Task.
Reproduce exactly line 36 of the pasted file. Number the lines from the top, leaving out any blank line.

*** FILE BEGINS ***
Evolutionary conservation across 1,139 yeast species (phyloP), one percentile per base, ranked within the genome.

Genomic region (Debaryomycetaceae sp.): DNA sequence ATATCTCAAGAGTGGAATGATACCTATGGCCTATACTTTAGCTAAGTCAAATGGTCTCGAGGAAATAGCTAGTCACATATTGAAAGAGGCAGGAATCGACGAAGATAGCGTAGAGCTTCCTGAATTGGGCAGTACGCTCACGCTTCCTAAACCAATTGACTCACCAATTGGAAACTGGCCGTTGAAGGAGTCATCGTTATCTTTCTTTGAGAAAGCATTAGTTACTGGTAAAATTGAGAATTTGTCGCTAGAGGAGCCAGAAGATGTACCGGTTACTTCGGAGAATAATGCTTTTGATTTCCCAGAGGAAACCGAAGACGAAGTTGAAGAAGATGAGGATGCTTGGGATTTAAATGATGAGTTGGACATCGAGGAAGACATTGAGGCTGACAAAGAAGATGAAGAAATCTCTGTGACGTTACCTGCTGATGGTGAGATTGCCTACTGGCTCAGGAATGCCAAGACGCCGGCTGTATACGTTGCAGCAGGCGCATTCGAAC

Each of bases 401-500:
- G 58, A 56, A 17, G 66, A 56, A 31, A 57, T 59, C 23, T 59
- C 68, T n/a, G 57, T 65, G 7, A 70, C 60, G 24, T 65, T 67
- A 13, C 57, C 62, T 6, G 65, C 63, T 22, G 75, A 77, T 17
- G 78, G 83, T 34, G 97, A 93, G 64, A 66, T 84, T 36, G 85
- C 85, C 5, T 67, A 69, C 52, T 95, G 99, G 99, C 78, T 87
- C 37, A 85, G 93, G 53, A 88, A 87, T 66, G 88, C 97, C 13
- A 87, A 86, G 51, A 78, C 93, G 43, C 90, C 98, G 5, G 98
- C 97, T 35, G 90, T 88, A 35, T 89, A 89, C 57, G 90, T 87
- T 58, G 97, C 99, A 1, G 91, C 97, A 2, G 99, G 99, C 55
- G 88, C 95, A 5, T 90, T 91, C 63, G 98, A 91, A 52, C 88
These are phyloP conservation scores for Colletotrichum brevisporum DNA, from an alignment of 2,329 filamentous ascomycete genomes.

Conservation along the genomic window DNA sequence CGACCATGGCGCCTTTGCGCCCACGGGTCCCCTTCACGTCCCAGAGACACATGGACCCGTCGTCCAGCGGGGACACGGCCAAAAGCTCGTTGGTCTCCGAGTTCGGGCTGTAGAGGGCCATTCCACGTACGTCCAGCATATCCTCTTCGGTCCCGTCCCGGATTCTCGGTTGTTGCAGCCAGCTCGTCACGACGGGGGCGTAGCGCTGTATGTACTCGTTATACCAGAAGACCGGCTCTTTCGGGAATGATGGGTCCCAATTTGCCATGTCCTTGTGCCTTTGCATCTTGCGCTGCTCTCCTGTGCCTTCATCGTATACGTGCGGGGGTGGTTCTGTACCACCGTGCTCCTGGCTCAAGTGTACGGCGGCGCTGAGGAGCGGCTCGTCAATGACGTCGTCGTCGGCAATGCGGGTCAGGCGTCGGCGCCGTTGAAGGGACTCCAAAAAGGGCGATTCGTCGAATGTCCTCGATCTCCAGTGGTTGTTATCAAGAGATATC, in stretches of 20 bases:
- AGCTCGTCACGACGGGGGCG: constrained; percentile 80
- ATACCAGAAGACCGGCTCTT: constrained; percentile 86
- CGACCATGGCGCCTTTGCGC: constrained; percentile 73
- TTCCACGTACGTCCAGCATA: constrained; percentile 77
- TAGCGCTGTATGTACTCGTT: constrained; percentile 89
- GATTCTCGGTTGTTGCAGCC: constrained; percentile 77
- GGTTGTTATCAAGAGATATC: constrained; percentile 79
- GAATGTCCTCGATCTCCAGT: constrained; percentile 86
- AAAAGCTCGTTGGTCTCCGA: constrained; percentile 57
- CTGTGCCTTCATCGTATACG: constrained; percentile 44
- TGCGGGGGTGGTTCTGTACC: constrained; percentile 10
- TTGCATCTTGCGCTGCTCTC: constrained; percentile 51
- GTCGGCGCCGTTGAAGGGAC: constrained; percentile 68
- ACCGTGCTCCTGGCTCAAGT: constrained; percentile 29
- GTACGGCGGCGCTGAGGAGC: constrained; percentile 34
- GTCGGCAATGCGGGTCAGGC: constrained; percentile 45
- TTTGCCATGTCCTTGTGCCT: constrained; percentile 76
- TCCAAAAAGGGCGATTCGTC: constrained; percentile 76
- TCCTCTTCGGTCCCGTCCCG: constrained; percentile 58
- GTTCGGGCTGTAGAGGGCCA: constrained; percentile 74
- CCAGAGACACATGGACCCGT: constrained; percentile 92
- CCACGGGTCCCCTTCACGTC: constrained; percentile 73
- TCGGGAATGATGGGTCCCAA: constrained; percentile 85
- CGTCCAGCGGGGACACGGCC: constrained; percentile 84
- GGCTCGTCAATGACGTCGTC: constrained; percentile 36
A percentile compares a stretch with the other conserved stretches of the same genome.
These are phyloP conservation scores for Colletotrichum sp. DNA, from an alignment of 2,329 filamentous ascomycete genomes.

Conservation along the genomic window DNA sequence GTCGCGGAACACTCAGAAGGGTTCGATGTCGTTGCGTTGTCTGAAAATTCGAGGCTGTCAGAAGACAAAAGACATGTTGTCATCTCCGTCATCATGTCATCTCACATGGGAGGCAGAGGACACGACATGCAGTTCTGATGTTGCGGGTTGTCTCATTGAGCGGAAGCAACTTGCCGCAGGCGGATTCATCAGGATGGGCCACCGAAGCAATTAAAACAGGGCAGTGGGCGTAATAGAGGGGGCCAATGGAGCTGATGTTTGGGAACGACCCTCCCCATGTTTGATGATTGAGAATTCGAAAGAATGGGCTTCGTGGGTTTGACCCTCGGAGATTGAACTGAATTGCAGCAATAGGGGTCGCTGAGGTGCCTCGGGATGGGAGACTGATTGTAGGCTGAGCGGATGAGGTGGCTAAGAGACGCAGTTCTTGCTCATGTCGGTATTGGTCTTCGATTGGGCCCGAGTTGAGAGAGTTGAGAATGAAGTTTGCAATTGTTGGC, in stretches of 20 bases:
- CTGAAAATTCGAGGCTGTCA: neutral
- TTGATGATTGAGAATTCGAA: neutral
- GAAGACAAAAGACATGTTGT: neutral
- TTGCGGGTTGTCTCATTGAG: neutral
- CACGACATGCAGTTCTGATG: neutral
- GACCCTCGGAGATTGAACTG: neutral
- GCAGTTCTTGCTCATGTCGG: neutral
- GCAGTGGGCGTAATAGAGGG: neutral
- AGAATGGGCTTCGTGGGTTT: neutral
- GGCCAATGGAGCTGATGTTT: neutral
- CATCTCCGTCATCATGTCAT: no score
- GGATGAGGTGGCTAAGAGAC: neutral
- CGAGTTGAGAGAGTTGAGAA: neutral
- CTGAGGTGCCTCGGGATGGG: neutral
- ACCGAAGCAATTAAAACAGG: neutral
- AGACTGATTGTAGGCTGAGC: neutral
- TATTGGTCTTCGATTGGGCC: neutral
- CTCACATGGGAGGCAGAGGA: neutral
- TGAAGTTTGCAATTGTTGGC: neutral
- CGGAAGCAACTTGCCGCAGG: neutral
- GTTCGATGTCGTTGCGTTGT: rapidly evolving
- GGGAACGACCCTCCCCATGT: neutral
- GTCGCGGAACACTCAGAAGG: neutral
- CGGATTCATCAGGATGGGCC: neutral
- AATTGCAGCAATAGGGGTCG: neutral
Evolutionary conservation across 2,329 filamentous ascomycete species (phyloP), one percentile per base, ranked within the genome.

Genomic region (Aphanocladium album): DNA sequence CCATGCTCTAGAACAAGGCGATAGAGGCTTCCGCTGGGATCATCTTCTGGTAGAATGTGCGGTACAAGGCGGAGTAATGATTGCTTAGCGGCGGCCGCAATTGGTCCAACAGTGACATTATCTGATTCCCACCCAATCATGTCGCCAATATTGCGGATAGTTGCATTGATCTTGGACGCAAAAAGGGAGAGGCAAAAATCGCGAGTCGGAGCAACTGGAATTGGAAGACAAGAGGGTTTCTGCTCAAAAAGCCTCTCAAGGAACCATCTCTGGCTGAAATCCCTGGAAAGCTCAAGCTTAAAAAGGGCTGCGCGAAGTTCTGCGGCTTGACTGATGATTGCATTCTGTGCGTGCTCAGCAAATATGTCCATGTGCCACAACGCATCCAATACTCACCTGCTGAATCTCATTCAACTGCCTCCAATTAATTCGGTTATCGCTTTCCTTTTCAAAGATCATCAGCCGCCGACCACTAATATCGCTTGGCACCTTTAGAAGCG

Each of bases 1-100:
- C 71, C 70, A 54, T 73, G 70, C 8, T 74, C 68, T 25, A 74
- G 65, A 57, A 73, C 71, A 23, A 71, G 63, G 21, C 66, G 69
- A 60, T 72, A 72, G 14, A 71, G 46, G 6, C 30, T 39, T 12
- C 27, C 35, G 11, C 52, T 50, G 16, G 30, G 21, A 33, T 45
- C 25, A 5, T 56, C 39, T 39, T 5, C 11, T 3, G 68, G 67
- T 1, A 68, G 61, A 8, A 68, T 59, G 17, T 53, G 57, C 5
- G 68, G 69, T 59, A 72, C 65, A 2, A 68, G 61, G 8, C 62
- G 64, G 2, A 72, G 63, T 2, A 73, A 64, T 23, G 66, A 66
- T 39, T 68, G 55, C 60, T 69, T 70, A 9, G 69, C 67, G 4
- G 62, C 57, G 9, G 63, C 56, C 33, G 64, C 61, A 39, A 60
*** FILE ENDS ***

- CCAGAGACACATGGACCCGT: constrained; percentile 92